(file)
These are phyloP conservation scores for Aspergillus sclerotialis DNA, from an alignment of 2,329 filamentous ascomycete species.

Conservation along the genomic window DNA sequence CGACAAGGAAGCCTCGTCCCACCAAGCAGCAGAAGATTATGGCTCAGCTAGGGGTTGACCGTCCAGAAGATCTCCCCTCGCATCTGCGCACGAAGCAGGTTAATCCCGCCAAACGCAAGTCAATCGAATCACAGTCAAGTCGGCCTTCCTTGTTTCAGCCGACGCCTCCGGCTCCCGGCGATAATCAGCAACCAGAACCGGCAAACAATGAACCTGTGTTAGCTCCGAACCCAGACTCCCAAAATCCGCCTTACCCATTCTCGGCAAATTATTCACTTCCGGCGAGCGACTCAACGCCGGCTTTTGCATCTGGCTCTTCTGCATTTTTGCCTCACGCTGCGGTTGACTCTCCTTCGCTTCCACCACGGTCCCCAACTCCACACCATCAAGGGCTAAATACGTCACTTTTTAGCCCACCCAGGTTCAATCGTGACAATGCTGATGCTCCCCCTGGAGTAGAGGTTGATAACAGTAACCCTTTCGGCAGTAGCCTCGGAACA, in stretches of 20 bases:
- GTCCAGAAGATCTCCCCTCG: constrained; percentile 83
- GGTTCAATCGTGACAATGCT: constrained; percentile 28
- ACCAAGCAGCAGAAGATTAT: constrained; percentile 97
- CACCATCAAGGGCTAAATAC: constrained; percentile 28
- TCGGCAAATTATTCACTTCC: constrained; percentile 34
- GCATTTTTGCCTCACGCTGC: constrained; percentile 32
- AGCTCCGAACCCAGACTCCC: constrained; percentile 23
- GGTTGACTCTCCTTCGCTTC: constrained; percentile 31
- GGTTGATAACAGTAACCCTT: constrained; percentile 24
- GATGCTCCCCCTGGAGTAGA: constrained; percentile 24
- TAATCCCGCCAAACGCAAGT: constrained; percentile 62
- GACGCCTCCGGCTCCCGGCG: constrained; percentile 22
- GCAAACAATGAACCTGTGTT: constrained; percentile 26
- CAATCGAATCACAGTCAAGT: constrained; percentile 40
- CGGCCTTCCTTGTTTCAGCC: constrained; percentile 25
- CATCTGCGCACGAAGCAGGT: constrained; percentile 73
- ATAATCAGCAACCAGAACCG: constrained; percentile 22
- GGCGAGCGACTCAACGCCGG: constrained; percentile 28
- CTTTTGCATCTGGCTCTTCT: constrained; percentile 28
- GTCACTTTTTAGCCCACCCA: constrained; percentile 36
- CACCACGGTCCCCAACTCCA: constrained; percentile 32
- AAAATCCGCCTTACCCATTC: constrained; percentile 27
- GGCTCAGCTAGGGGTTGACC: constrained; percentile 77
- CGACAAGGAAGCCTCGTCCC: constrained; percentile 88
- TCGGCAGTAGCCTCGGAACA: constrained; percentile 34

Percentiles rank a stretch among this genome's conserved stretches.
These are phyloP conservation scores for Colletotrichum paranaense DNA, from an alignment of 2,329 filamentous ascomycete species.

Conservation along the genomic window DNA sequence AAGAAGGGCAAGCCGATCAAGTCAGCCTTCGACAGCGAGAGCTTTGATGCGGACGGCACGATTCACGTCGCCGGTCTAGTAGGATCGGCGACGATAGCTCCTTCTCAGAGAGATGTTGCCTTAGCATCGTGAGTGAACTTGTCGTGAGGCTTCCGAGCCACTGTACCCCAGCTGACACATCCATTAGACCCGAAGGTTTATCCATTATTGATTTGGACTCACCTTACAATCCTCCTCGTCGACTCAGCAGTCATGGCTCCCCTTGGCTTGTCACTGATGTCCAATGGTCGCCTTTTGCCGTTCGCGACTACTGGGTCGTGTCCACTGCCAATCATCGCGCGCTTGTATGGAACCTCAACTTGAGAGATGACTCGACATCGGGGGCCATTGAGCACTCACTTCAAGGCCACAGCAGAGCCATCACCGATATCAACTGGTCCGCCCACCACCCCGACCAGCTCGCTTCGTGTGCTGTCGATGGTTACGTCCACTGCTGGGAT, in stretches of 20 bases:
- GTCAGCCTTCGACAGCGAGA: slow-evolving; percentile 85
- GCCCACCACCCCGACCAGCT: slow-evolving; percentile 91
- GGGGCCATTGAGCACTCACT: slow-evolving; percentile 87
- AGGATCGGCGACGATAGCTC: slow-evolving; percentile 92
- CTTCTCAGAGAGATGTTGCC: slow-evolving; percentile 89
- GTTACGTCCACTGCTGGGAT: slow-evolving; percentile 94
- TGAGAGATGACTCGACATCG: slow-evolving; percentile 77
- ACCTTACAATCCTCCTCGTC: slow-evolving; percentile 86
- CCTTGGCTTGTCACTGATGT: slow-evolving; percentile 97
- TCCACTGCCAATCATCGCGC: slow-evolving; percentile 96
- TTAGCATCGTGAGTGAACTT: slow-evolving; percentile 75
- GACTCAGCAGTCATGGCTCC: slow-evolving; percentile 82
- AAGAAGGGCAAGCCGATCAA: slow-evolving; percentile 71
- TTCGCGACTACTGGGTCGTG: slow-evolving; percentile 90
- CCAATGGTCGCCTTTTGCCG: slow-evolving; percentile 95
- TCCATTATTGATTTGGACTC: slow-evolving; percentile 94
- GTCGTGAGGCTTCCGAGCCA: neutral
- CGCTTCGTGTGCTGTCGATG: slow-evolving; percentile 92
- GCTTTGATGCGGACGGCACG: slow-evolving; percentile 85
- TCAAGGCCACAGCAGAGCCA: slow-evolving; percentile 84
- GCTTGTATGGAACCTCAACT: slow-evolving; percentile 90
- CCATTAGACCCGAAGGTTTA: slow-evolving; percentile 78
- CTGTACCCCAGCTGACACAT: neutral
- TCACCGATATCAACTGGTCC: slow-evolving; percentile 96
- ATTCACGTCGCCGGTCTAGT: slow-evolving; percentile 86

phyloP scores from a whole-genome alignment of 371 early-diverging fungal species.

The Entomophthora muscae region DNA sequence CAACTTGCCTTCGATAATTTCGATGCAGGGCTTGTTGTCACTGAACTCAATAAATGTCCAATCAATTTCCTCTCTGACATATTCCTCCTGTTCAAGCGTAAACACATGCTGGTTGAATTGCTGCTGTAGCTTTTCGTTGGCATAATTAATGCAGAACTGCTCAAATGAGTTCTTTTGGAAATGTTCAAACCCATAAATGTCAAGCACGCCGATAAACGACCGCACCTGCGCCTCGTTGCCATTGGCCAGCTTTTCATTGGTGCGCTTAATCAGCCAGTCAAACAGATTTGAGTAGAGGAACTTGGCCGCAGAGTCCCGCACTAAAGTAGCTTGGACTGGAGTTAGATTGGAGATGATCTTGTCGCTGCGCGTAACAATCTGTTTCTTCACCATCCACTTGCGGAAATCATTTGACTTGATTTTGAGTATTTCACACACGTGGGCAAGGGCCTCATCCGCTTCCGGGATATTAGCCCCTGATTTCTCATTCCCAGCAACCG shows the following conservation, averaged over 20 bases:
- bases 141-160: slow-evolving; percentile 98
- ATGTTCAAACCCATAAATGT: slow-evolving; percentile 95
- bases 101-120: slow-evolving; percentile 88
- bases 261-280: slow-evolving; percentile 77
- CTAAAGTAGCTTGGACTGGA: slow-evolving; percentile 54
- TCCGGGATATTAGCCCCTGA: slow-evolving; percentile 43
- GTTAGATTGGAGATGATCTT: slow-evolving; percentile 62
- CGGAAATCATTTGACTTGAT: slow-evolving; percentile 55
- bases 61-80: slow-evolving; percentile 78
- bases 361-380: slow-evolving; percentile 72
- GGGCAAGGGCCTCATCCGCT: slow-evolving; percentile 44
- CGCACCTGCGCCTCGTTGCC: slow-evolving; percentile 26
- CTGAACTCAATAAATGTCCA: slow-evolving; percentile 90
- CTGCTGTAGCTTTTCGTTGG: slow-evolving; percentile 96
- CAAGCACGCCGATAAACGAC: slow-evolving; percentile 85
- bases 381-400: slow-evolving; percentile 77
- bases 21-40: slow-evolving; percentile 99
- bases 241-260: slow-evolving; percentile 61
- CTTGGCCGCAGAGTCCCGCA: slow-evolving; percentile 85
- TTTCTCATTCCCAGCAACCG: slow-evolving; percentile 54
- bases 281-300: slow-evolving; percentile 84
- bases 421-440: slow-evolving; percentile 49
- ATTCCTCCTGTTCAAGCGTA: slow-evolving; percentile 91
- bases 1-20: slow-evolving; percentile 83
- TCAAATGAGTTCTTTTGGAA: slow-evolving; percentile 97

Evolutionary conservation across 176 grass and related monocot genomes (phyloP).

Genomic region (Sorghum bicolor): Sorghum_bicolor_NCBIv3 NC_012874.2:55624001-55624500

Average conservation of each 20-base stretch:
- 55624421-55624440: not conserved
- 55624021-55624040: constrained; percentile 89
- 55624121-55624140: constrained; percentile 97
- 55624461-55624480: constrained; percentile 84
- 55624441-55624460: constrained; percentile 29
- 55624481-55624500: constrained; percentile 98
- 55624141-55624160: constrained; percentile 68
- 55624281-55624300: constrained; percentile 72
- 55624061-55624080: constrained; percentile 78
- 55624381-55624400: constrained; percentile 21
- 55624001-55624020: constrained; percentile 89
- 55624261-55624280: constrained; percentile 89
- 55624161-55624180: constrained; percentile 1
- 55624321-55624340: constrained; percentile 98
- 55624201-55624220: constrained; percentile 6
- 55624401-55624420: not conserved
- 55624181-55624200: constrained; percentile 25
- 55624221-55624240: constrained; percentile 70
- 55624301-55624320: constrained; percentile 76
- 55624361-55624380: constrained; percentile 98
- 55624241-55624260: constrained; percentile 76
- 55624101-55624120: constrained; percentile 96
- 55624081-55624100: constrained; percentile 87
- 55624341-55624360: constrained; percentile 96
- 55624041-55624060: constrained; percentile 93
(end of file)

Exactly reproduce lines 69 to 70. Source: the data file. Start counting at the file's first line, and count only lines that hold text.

- CGCACCTGCGCCTCGTTGCC: slow-evolving; percentile 26
- CTGAACTCAATAAATGTCCA: slow-evolving; percentile 90